It’ll be Washington against New York in the playoffs.
Stop us if you’ve heard this one before.
For the third straight year, the Rangers and Caps will meet in the Stanley Cup playoffs after the Rangers clinched sixth in the East on Saturday night.
The Blueshirts beat the Devils 4-0, then watched as Ottawa lost 2-1 to the Flyers, ensuring New York would finish as the No. 6 seed.
(Washington beat Boston 3-2 in overtime, but the game had no bearing on the Caps’ playoff positioning.)
As mentioned above, the pending first-round matchup will be the third time in as many years we’ve seen Caps-Rangers battle in the postseason.
Last year, New York toppled Washington in the Eastern Conference semifinals, a grueling seven-game series that included an epic triple-OT Game 3 — the 20th-longest overtime game in playoff history.
In 2010-11, the top-seeded Capitals dispatched the No. 8 Rangers in five games in the opening playoff round. That series was highlighted by New York’s anemic offense, which could only muster eight total goals.
One interesting wrinkle here from the Washington side of things — three series vs. New York, three different head coaches.
Bruce Boudreau was behind the bench in 2011, and Dale Hunter was the head coach last year.
This season, it’s rookie head coach Adam Oates, who engineered a stunning in-season turnaround that resulted in Washington winning its fifth Southeast Division title in the last six years.
PHT’s Morning Skate takes a look around the world of hockey to see what’s happening and what we’ll be talking about around the NHL world and beyond.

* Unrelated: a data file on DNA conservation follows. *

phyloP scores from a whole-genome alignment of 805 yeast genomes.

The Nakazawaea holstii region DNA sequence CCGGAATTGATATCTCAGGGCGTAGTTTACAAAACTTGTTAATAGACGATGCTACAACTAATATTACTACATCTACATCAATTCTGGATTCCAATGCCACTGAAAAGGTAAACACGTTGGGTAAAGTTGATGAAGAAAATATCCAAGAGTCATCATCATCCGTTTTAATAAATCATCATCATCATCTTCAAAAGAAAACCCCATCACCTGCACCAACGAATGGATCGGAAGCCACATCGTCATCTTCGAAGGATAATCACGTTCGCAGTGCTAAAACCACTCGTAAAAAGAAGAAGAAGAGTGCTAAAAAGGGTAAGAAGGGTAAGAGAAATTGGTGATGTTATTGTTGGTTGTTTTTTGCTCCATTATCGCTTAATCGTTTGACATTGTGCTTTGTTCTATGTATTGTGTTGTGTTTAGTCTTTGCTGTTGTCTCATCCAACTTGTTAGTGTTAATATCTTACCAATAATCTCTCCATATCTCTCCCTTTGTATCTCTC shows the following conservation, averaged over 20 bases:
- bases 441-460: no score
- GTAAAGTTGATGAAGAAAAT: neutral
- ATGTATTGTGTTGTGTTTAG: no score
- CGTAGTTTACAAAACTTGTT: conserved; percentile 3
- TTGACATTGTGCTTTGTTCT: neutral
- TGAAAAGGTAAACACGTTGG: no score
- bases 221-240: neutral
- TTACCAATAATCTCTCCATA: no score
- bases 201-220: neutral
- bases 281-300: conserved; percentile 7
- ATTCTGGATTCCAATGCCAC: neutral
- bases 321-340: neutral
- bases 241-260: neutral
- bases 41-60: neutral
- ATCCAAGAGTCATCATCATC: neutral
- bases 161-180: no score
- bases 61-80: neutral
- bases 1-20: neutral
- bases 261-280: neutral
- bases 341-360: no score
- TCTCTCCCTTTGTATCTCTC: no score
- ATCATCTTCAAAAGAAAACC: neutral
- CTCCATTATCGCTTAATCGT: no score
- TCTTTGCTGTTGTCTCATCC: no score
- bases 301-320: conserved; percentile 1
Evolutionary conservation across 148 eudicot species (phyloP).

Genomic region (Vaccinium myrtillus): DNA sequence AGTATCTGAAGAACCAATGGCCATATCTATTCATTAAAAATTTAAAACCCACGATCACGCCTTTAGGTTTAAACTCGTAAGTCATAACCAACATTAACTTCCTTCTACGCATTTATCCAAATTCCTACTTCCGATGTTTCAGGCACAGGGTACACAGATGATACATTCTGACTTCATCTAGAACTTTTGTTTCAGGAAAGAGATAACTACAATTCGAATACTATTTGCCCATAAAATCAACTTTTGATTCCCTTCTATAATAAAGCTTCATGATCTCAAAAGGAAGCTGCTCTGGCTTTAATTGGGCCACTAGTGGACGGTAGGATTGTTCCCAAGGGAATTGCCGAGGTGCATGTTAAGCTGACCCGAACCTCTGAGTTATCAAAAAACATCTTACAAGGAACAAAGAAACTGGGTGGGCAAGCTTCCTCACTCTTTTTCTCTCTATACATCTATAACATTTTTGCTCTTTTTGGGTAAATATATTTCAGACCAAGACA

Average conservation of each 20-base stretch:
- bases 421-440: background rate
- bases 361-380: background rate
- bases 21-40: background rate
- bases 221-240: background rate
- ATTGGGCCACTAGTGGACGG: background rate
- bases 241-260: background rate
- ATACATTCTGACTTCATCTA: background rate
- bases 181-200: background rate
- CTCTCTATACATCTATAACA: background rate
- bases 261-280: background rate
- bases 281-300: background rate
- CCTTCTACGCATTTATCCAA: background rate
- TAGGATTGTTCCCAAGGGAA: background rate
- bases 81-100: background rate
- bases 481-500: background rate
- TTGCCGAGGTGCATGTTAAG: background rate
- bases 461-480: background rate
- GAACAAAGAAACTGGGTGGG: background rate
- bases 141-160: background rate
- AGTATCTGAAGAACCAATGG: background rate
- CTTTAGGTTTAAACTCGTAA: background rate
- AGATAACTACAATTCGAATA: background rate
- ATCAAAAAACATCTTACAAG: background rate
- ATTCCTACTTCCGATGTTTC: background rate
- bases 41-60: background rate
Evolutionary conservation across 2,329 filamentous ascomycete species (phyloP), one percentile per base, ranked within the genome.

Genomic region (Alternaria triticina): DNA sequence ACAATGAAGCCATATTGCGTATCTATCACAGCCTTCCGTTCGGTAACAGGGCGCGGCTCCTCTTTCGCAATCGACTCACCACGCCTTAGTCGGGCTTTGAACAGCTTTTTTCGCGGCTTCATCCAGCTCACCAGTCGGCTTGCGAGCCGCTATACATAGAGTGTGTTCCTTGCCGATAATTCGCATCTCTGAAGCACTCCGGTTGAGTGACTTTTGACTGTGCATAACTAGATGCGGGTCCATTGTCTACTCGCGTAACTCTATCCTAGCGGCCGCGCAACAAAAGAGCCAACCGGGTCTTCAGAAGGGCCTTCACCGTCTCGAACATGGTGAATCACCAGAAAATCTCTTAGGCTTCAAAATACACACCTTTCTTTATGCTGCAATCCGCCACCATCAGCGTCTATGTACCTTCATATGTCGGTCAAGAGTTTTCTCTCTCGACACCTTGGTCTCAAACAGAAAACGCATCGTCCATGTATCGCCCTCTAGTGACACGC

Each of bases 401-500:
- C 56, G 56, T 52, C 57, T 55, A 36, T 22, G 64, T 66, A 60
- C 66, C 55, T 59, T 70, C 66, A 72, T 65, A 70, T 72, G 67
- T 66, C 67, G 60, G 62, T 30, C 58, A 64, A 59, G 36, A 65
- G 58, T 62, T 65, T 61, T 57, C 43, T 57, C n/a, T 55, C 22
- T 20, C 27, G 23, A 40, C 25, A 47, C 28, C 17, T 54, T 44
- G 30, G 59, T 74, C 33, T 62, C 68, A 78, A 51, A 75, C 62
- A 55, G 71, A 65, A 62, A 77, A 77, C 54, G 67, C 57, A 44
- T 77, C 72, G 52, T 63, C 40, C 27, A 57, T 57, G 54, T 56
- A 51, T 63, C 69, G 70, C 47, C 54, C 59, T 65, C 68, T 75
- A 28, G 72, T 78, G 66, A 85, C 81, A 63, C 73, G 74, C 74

Legendary broadcaster Doc Emrick sat down with Andrea Kremer to discuss his 40 years in hockey. (Above)
Watch as a group of people (including some former NHLers) take part in a pond hockey game on the Rocky Mountains. (Bardown)
Check out Josh Jooris and Johnny Gaudreau‘s crib:
Former NHL referee Kerry Fraser explains why Brad Marchand deserved a penalty for his collision with Henrik Lundqvist. (TSN)
The EIHL’s Braehead Clan suited up in a kilt-like uniform.
Today’s the day you can start voting for your 2016 NHL All-Stars. (NHL.com)
It feels like there’s a story brewing in Florida, where Dave Bolland — the team’s most-expensive forward, at $5.5 million a season — has been a healthy scratch for three consecutive games.
But according to head coach Gerard Gallant, there’s nothing to see here. Move along.
“There’s nothing to talk about,” Gallant said, per the Miami Herald. “He sat out, our team is playing well. There’s nothing more than that. We have to sit two guys and I like the way we’re playing. The next game is a different game. We may change something up, who knows.”
Bolland had just one goal and five points in 18 games prior to getting parked in the press box. Well, technically he got dropped to the fourth line before hitting the press box, but you get the idea. He’s not exactly in Gallant’s good graces.